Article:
Since they were first unearthed 30 years ago, the terracotta warriors and horses of the Qin Dynasty (221-206 BC) have always appeared before the public with a dull, gray look.
Around 2,000 clay sculptures unearthed from the Mausoleum of Emperor Qin Shihuang (259-210 BC) were an amazing archaeological coup when diggers started the excavation in suburban Xi'an, the capital of Northwest China's Shaanxi Province, in 1974.
The impressive sculptures had lost much of their color in their two millennia underground, and the remaining colors are fading quickly from being exposed to the air.
One colorful terracotta warrior is making its debut outside Xi'an at an exhibition in Beijing on the application of science and technology in the protection of Chinese cultural relics.
The exhibition runs until October 25 at the Millennium Art Museum, China Millennium Monument.
This "warrior" has retained its looks in the 2,000 years underground, appearing more alive and muscular than his gray battle companions.
Visitors may well be captivated by the green face and fiery big eyes of the 1.6-metre-tall statue, who is kneeling on his left knee.
His face has been painted green because he either came from one of the non-Han tribes living in northern and western China, or because he needed to frighten his enemy.
Visitors can observe his thick, black eyebrows, black eyes staring ahead and the red cloth binding his hair. The chocolate-colored armor was thought to be made of shells connected by vermeil ribbons.
The warrior's firm hands reach out of his brown robe. The pose shows he was holding a bow and an arrow, which have broken into pieces.
It has taken Chinese and German researchers decades to find a way to preserve the colored drawings on the ancient terracotta.
Scientists discovered the craftsmen of 2,000 years ago applied one or two layers of Chinese raw lacquer on the surfaces of the sculptures and then painted them for decoration.
However, the "warriors" could not hold back time after the fall of the dynasty.
They have been damaged or even demolished, by both nature and humans, whilst buried and after excavation.
Besides signs of cave-ins, scientists have also discovered from this accompanying part of Qinshihuang's mausoleum signs of a fire, which caused the greatest damage to the terracotta and the drawings.
Historians have given the following three hypotheses for the fire.
Some said a shepherd started it by accident searching for goat using his flame torch.
Others believe in a legend about Xiang Yu (232-202 BC), the leader of armed rebels, who ordered his men to start a fire in the mausoleum area. Xiang and others rebelled against and overthrew the Qin empire largely because Qinshihuang had been considered -- as later described in historical documents -- a tyrant.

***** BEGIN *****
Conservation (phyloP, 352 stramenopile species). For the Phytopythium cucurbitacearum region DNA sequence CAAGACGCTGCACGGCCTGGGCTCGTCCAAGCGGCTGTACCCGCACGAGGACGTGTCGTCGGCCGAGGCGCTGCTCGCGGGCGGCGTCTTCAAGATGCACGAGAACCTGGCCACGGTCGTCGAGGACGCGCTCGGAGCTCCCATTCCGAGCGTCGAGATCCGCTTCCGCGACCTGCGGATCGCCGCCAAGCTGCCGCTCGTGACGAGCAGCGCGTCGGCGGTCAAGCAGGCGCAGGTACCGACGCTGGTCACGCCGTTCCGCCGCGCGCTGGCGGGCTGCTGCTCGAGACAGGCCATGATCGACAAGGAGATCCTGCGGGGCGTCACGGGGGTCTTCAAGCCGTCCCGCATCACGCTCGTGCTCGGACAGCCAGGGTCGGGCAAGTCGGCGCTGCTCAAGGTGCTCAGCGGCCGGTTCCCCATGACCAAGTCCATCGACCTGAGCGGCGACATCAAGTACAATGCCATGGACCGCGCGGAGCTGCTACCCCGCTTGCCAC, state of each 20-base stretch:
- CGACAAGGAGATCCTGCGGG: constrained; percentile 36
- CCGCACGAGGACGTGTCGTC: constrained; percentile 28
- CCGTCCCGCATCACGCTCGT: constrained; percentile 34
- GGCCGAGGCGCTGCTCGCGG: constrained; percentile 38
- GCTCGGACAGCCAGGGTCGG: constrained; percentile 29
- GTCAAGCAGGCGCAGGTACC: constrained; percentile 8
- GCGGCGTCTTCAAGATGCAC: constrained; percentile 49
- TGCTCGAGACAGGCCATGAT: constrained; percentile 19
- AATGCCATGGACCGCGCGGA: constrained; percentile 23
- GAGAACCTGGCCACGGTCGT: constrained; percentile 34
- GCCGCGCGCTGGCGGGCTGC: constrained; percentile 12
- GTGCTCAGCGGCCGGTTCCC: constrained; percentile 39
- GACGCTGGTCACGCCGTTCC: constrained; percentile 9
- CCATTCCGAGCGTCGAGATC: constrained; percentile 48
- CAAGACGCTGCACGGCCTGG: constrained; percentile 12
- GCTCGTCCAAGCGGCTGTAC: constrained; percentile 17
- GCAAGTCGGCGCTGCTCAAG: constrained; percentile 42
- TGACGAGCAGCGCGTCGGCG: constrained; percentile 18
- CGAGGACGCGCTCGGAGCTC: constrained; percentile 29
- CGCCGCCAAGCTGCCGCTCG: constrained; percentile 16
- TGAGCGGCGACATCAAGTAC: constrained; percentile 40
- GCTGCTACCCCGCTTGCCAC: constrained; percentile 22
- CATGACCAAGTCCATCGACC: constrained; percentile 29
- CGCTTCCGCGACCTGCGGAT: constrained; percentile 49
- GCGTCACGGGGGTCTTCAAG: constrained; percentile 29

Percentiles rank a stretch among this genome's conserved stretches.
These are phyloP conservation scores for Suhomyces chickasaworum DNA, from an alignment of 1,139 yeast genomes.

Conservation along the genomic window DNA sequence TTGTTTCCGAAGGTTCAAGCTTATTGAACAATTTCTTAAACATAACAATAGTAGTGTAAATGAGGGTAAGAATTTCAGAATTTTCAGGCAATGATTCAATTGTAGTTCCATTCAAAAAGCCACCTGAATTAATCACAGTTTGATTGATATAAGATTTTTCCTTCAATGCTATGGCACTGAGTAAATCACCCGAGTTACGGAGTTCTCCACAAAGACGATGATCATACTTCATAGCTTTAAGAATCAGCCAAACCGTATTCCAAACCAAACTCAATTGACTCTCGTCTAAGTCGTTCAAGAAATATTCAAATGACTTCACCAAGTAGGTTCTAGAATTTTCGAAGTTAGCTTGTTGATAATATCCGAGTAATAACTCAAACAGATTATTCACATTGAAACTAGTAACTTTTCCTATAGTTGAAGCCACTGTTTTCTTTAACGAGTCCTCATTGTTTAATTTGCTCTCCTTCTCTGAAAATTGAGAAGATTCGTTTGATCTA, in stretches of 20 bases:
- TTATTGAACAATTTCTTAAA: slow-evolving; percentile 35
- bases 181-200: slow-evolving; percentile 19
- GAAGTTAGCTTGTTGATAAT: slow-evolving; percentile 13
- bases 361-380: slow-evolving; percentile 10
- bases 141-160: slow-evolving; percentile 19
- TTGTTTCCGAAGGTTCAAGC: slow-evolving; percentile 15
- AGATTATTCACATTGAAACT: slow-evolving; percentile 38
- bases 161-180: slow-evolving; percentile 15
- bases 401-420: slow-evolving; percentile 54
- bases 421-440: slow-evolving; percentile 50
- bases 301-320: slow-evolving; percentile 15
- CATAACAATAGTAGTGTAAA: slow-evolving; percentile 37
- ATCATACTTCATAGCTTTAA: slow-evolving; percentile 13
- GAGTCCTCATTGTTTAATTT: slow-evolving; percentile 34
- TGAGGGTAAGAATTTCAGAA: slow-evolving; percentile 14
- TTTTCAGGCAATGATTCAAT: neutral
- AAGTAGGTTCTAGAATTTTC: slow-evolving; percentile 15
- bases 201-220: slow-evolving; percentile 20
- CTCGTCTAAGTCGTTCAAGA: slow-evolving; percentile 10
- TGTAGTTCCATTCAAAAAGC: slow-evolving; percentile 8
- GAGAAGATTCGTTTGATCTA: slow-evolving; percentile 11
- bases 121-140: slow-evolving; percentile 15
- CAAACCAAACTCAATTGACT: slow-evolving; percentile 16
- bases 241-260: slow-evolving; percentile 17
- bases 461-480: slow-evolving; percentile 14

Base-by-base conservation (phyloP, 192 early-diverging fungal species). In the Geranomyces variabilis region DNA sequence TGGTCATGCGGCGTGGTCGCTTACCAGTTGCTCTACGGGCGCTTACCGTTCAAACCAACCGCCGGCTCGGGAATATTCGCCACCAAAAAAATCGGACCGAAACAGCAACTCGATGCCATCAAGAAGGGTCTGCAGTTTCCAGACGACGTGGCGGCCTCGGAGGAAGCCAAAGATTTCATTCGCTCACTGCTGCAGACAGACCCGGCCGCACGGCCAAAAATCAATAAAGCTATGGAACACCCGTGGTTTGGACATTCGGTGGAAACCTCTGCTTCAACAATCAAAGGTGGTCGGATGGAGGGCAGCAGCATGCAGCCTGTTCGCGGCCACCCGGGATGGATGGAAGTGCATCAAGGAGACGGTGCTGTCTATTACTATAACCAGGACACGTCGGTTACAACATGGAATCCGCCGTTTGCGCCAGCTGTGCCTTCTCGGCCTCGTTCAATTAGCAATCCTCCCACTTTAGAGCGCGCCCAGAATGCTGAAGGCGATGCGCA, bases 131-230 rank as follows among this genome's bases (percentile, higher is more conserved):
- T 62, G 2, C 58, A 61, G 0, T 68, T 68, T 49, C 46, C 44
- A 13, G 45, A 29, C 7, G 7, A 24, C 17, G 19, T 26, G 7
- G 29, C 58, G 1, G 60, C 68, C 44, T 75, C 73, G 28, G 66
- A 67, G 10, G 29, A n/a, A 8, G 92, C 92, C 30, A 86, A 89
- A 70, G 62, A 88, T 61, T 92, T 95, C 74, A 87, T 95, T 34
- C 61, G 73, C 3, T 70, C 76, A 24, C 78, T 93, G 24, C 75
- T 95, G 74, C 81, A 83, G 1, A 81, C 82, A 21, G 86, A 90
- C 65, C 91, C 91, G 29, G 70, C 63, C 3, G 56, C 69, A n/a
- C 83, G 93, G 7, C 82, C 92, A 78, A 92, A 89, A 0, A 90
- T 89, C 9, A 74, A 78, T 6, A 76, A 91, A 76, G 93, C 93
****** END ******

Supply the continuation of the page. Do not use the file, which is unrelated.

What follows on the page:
Another argument goes that setting fire to a tomb building was a funeral custom of the time.
Two millenniums later, the colored drawings on figurines were damaged by the atmosphere as they were excavated and exposed to daylight and electric lights and experienced a sudden change in temperature and humidity.
Both the layer of raw lacquer and the colors applied on it peel off in the humid open air, resulting in a gray look.
"The damage was caused partly because archaeologists cared more about how many sculptures were dredged up, than about preserving the colored drawings on a 'warrior' in the early phase of the excavation project on the mausoleum," said Wang Yudong, deputy director of the Millennium Art Museum, who is also an expert on the Qin terracotta warriors.
"As the project went on and international exchanges became frequent, people gradually realized the significance of protecting all the information attached to cultural relics in the mid-1990s," he added. The information includes drawings and colors on the Qin terracotta.
A major breakthrough was made in the 1990s when researchers from China and Germany co-invented a special kind of lotion, which binds the layers of color tightly to the sculptures.
Before cleaning the dust on the sculptures, scientists first inject the lotion into the sculptures' surface, while stripping off the dust bit by bit.
Once completed the sculptures are immediately moved to museums, where humidity is strictly controlled at a level of 50 per cent, with a temperature between 18 and 20 degrees Celsius.
The colored drawings remain weak even after treatment. There are still threats of color changing and fading, as a result of the oxidation.
Blue and green, the main colors of clay sculptures are most vulnerable. Pigments of the two colors contain minerals and plant ingredients which are easily oxidized.
Measures were taken to prevent the oxidization of ancient pigments applied to the "green-faced warrior" on display at the exhibition during the transportation of the rare relic, which is part of the collection of the Emperor Qin's Terracotta Museum, said Wang.
(China Daily October 19, 2004)